U of O production turns classic opera into fun-filled musical
Photo: Marta Kierkus
Two University of Ottawa music students have turned the opera into a scandalous Hollywood soap opera.
The upcoming production of Die Fledermaus features champagne, mistaken identity, love triangles, and a number of illegal and illicit activities. For first-year master of music performance student Maria Bamford, it’s the very same opera that first inspired her years ago.
Much of that influence came from the hard work of the older performers in her vocal studio at the University of British Columbia. That’s where she completed her undergraduate degree in music in 2008, specializing in voice and opera.
Bamford says the “tuneful melodies and large dance sequences” of the U of O’s version of Die Fledermaus make it fun for all, opera fan or not. “It’s like a musical and therefore accessible to everyone,” she says. It’s a lighter form of opera called an operetta, she explains, which has more links to satire with light and amusing plot lines.
Sandra Graham, a U of O professor and the artistic director and choreographer of Die Fledermaus, says the production has done away with much of the historical context of the original in lieu of a grand old time.
“You don’t have to understand anything to laugh,” she says. “I’ve set the production in the roaring ‘20s rather than Vienna, Austria in the late 1800s. People are drinking throughout the opera—which is outrageous because it’s prohibition time.”
Bamford says it’s been easy enough to learn her parts on her own, but the hard part is bringing everyone together under a unified vision. “Every rehearsal is a struggle,” she says with a laugh. Bamford explains that it is easy to learn your part alone, however the hard part is working together to create one unified vision. “Each person’s contribution to the opera, from chorus to leads, is essential, everyone must realize this and give it their all to make the production successful.”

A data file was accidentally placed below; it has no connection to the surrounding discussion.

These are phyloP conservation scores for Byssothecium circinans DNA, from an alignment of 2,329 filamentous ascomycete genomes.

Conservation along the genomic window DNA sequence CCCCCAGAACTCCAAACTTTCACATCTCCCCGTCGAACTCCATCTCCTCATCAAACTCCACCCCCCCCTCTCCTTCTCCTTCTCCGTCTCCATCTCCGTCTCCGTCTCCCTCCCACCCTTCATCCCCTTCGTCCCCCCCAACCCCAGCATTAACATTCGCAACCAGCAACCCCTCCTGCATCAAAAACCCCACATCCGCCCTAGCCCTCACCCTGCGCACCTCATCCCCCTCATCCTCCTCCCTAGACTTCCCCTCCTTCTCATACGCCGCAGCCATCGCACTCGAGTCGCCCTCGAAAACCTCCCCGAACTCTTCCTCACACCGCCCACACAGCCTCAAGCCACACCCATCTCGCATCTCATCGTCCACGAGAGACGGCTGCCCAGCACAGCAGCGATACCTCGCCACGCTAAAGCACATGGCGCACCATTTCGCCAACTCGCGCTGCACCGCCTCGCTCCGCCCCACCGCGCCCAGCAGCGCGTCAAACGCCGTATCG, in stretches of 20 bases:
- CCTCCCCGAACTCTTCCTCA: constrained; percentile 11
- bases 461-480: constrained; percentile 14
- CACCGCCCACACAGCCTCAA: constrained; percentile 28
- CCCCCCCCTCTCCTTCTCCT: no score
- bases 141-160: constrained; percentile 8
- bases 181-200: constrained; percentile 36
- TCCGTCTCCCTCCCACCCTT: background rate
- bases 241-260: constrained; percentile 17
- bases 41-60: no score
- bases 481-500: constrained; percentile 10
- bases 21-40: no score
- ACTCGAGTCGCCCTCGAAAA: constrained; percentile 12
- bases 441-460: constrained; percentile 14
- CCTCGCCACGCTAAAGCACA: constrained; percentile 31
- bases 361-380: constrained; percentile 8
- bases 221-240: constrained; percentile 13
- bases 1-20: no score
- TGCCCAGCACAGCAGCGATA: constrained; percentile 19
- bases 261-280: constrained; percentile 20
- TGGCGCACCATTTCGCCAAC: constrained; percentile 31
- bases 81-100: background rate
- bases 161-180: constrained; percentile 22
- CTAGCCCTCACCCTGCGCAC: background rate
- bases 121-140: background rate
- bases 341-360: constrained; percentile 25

Rachel Lloyd, a second-year undergraduate studying music, celebrates this show as her first operatic role playing a count. Lloyd was cast as the only mezzo role, Count Orlovsky, who is a man. While preparing for the pants role, the term opera singers use for male roles performed by women, she says, “I had to learn to walk like a man to make the comedy and the story convincing, while at the same time pretending to be drunk.”
For Graham who has also sung in Die Fledermaus professionally says there are many obstacles vocalists learn and overcome through performing, which will be learnt through this production at U of O. “As a singer you’re doing it every moment you’re on stage. You have to have to count on yourself to overcome each moment.”
Die Fledermaus plays from Jan. 29 to Feb. 1 at the Alumni Auditorium in the UCU.